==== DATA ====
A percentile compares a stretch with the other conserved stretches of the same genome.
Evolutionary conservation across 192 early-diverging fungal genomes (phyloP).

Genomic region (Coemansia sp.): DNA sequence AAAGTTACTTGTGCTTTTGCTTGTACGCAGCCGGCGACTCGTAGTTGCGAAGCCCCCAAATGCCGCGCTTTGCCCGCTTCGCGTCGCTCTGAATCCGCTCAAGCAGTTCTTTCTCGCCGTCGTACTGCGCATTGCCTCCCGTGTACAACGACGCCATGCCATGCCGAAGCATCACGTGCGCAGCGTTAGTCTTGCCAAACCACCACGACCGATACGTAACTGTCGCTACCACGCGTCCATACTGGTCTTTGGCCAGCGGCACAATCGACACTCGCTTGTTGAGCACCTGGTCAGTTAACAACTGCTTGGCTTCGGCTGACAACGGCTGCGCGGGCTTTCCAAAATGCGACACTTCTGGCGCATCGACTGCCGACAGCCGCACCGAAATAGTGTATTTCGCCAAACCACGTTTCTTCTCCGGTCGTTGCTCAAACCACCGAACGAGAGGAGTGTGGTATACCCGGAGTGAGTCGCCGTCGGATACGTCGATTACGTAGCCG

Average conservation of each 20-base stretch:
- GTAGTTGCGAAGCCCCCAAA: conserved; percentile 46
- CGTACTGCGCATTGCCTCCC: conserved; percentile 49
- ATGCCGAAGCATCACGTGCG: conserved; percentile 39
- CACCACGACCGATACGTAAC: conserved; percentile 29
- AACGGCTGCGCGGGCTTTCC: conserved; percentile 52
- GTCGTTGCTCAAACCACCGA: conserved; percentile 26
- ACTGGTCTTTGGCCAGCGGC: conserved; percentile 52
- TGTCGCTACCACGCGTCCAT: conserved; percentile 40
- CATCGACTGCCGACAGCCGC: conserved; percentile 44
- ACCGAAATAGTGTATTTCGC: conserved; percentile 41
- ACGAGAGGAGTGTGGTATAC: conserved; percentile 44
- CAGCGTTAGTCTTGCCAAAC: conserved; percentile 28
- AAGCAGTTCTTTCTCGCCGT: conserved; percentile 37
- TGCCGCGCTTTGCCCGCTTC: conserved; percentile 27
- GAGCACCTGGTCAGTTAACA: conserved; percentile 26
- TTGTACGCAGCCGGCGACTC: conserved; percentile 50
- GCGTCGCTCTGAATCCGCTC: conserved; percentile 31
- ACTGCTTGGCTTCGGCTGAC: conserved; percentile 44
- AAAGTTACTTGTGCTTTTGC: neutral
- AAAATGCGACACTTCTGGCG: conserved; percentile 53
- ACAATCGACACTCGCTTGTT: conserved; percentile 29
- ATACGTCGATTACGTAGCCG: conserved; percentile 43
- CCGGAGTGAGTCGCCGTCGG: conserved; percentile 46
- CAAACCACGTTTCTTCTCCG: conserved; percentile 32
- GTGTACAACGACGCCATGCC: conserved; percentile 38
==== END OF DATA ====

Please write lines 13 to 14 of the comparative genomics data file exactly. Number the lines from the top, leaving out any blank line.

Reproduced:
- CATCGACTGCCGACAGCCGC: conserved; percentile 44
- ACCGAAATAGTGTATTTCGC: conserved; percentile 41